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2021 NFL Draft Scouting Report: Iowa WR Brandon Smith

Iowa hasn’t had a wide receiver drafted since 2012 or make a catch in the NFL since 2007. Can Brandon Smith break either of these streaks?

Syndication: HawkCentral Joseph Cress/Iowa City Press-Citizen, Iowa City Press-Citizen via Imagn Content Services, LLC

The 2021 NFL Draft is just around the corner and the Hawkeyes are looking to make it 43 consecutive years with at least one player drafted. As we approach draft day, we’re profiling several former Hawkeyes who have a chance to be drafted, whether that be in the first round or the last. Check back daily for new profiles and be sure to follow along on draft day as we break down the landing spots for each Hawkeye selected in this year’s draft.


While Iowa has had no difficulty sending players to the league in recent years, the Hawkeyes have struggled to produce NFL prospects at the wide receiver position. The last Hawkeye receiver selected in the NFL draft came when Marvin McNutt was taken in the 6th round in 2012, while the last time a wide receiver who finished his career at Iowa made a catch in the NFL came when the now 45-year old Tim Dwight caught a pass in 2007 To say the Hawkeye wideouts have had difficulty finding work in the league would be extremely generous, but Iowa does have a few draft prospects this year who have a chance to confound these low expectations.

Brandon Smith

Position: Wide Receiver
Ht: 6’1”
Wt: 218 lbs.
Hometown: Lake Cormorant, MS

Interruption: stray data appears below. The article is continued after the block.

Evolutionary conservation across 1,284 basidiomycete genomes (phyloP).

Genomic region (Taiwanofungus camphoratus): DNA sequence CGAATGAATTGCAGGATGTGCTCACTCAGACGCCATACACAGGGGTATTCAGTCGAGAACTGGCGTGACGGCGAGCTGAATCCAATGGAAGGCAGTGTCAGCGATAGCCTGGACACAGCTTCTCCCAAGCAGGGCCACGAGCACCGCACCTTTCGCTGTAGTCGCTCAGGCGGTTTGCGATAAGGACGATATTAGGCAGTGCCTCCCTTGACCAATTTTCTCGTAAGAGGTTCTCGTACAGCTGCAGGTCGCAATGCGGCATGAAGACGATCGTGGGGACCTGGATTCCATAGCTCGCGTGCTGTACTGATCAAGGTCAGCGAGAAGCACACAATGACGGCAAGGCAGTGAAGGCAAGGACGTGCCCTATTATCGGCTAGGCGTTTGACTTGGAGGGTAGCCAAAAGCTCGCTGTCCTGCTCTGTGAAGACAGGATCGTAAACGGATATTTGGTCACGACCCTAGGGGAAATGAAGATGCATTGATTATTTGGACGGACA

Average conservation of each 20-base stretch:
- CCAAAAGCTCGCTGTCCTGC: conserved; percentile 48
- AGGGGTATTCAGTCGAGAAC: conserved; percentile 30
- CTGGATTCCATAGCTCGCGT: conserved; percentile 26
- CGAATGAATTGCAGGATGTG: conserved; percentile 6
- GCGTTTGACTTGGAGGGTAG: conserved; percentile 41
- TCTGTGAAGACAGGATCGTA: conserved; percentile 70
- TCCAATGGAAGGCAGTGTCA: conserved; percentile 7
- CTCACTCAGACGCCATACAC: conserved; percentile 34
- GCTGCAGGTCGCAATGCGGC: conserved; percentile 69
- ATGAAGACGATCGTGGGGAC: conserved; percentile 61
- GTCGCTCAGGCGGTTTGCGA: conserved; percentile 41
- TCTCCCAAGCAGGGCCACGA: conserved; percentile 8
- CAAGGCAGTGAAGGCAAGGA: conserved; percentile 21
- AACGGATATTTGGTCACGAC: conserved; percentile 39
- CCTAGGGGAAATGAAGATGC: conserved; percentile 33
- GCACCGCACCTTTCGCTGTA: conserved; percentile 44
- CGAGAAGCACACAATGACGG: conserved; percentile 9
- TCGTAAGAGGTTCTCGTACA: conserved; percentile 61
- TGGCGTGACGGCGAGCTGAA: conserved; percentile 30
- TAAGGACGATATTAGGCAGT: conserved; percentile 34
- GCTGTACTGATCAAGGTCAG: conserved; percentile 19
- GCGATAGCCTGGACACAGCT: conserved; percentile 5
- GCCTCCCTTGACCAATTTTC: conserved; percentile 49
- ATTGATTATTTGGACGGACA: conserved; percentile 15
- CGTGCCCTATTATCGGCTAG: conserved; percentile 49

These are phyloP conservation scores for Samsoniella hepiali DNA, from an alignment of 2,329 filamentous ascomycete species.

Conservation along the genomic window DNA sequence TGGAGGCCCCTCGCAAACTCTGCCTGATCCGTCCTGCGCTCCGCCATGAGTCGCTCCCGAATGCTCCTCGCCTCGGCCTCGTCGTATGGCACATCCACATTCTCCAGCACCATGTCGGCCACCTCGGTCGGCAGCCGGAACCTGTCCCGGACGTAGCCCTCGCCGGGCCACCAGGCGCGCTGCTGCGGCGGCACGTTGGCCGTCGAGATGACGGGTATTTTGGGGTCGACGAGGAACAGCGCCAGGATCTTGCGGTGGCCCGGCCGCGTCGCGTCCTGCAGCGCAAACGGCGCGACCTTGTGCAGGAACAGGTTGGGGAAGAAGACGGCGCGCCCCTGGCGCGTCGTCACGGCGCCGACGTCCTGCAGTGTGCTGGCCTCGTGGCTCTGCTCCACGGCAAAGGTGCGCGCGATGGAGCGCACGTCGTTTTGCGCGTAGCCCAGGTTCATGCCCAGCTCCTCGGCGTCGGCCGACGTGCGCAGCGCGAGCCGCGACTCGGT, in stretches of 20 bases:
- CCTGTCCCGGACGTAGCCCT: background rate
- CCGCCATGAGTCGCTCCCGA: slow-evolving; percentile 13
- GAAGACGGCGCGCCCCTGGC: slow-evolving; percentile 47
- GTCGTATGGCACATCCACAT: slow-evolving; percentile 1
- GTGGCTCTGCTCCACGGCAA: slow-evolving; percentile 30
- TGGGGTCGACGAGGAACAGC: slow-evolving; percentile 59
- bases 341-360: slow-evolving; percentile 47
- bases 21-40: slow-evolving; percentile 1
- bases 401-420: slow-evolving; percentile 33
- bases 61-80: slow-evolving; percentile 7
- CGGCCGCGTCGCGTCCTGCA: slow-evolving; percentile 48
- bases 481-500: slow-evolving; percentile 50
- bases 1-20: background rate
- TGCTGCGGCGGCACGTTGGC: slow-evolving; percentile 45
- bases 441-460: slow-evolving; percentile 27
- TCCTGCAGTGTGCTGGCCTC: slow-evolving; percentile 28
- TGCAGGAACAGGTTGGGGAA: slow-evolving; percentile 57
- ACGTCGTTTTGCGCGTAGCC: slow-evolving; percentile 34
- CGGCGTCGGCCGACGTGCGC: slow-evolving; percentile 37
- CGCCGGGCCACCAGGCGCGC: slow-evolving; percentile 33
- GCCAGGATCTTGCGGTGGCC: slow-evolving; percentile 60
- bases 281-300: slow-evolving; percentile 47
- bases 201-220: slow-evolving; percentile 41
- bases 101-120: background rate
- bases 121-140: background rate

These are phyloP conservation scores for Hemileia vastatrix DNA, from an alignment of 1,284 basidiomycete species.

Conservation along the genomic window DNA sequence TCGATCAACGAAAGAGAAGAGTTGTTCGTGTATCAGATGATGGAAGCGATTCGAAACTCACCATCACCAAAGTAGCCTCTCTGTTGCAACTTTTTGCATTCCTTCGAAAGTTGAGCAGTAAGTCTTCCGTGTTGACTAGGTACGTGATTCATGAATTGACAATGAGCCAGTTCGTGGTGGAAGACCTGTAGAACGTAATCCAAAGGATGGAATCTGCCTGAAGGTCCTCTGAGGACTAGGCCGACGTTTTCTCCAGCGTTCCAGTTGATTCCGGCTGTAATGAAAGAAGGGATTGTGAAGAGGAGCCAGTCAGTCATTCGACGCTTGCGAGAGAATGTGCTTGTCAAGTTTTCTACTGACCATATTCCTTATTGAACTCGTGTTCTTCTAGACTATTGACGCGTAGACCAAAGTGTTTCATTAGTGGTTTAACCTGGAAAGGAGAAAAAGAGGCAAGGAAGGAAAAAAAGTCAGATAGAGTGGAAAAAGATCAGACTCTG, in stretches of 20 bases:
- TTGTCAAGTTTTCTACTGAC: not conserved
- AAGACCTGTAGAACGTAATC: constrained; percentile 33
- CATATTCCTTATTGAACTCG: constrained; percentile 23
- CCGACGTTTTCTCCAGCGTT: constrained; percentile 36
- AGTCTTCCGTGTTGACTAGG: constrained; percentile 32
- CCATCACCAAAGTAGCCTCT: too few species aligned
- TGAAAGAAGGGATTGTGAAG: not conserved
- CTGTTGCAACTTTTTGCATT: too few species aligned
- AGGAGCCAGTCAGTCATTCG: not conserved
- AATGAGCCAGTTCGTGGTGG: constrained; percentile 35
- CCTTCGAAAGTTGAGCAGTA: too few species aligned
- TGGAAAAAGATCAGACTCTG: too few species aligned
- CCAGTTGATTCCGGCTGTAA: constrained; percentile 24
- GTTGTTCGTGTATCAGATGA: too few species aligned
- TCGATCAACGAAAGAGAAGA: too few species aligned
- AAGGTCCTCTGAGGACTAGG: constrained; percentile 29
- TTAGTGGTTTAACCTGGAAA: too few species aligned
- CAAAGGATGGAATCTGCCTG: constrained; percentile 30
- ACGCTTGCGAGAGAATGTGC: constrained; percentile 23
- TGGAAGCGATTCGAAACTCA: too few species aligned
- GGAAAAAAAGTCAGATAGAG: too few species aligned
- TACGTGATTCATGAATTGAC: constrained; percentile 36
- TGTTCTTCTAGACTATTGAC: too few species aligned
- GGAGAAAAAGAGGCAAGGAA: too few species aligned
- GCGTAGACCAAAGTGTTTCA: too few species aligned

Projection: 7th Round/Undrafted

Brandon Smith was a productive player in his career in the black and gold. A three-year starter at wide receiver, Smith hauled in 91 catches for 1041 yards and nine touchdowns. While Smith missed nearly half of his junior season to injury in 2019, this year was arguably his most impressive campaign, as the big-bodied receiver posted career highs of 439 yards and five touchdowns in only eight games. His most outstanding game actually came during the contest in which he was injured (a home tilt against Purdue in 2019) in which he caught nine passes for 106 yards despite failing to finish the game.

That Smith’s height was officially recorded at 6’1” may surprise some fans, not only because the university frequently listed him at 6’3”, but because he seemed to play much bigger than that. Smith is a physical receiver who was a tenacious blocker in the run game and has consistently shown that he can fight through contact to catch the ball.

Smith is a legitimate weapon on jump balls. The former high school high jump champion can win at the point of attack with best of them, making him the kind of legitimate red zone weapon Iowa rarely sees from its wide receiver position.

Smith has also improved greatly over the course of his career when it comes to body control and consistency catching the ball. Smith’s length gives him a large catch radius, while his ability to adjust to the pass gives him a shot to make a catch even when the ball is not perfectly thrown.

Furthermore, Smith’s touchdown catch against Penn State in 2019, the play that will inarguably go down as the most iconic of his career, paints the picture of a receiver with excellent hands, impeccable concentration and body control, and an ability to play through defenders that could give him a shot at the next level.